Bio of swing band leader 'Benny Goodman' from age 10 (1919) to his landmark Carnegie Hall band concert in 1938. Not exactly historically accurate, but great music. Also, guest appearances ... See full summary »
Bio of swing band leader 'Benny Goodman' from age 10 (1919) to his landmark Carnegie Hall band concert in 1938. Not exactly historically accurate, but great music. Also, guest appearances by many great musicians of the time. Written by
Don Femia <firstname.lastname@example.org>
Already an accomplished piano player, Steve Allen learned how to play the clarinet for this film. See more »
Newspaper article shown that gives Benny Goodman the idea to audition has a typo - "a large baking account" instead of "banking account." This is probably accurate since the company that sponsored the "Let's Dance" show made biscuits. See more »
Benny Goodman's theme song is played over the appearance of the "Universal International" globe. See more »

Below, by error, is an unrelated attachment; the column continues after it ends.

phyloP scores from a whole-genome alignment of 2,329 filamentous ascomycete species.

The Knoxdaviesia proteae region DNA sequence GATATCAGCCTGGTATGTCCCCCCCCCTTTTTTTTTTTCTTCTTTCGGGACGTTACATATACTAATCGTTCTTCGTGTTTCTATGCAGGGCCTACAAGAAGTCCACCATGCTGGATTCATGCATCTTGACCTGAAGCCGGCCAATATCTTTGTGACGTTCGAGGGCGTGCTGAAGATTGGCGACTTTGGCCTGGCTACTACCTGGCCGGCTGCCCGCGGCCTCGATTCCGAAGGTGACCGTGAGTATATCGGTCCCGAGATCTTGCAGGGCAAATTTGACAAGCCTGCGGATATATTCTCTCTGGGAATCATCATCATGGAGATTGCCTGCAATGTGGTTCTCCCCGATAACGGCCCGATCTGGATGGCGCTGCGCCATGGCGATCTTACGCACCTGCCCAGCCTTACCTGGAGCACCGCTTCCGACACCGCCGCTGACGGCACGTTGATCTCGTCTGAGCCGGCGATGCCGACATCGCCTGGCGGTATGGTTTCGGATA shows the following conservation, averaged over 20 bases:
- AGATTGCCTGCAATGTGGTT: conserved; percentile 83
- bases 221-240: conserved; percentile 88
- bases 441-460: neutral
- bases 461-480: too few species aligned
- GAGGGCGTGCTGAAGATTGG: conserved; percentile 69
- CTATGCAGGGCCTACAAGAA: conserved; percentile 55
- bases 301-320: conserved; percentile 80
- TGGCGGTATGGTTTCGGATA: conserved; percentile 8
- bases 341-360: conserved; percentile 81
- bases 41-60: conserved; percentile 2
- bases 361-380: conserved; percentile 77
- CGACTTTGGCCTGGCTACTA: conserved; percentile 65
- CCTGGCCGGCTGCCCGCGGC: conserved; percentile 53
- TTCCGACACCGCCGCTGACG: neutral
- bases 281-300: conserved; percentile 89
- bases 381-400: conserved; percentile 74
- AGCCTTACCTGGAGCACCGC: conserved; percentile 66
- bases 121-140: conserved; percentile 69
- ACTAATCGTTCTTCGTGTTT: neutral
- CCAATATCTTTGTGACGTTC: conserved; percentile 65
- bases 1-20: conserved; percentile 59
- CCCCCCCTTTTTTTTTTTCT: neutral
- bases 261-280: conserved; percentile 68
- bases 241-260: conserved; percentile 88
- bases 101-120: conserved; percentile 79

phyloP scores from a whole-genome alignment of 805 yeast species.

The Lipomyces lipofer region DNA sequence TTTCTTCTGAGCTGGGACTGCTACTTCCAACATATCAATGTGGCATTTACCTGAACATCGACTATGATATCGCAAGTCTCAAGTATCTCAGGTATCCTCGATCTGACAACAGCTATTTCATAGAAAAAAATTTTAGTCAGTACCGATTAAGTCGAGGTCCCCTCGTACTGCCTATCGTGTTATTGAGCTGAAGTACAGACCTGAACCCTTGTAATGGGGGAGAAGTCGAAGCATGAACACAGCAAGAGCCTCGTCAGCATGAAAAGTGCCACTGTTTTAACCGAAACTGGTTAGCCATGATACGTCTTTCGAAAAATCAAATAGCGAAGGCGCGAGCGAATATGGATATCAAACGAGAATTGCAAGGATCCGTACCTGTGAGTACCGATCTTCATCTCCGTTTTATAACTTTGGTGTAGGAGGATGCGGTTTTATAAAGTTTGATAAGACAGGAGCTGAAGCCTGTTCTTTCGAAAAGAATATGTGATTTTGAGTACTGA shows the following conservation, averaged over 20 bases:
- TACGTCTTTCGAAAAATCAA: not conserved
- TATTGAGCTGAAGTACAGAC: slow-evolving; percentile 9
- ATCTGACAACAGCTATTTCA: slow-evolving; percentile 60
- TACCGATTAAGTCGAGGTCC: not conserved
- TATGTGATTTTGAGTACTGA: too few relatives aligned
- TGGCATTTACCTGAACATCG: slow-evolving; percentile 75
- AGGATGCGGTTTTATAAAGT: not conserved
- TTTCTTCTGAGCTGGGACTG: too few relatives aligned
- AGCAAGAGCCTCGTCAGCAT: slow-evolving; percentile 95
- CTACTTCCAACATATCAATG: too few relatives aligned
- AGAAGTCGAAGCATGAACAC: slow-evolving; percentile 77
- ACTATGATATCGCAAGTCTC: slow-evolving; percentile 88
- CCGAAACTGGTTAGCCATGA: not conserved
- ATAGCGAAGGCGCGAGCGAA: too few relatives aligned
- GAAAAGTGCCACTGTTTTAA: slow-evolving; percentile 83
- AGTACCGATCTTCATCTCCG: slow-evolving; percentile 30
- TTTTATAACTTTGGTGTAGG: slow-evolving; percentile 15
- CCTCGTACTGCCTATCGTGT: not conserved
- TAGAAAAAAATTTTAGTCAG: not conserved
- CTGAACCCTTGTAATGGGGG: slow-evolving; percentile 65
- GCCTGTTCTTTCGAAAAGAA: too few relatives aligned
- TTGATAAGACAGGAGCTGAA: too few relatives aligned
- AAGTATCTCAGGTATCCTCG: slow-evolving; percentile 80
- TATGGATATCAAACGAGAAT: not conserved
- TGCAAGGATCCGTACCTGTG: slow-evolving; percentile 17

A fine glimpse--if not of the actual life of Mr Goodman--of giants of the Swing era.
Viewed from the point of view of a jazz fan interested in the history of swing, this movie is a treasure. There are moments all through when some of the true greats in jazz can be at least glimpsed, and some have ongoing parts: Buck Clayton, on trumpet, Teddy Wilson on piano, Gene Krupa, on drums, Lionel Hampton on vibes, Stan Getz on tenor saxophone (he was the farthest to the right on the front row--almost always cut out of the pan-and-scan print shown on TCM, but he has a great solo and closeup in one of the numbers, in the Palomar ballroom section). There are other stars who appear for one scene, but it's fun to see them, even briefly. Ziggy Elman plays his trumpet solo on "And the Angels Sing" glibly verbatim from the famous recording, but rushes, unfortunately. The plot is quite predictable, and there's no clinch at the end, just shining eyes. A must-buy for the jazz sentimentalist--but get the wide-screen version.
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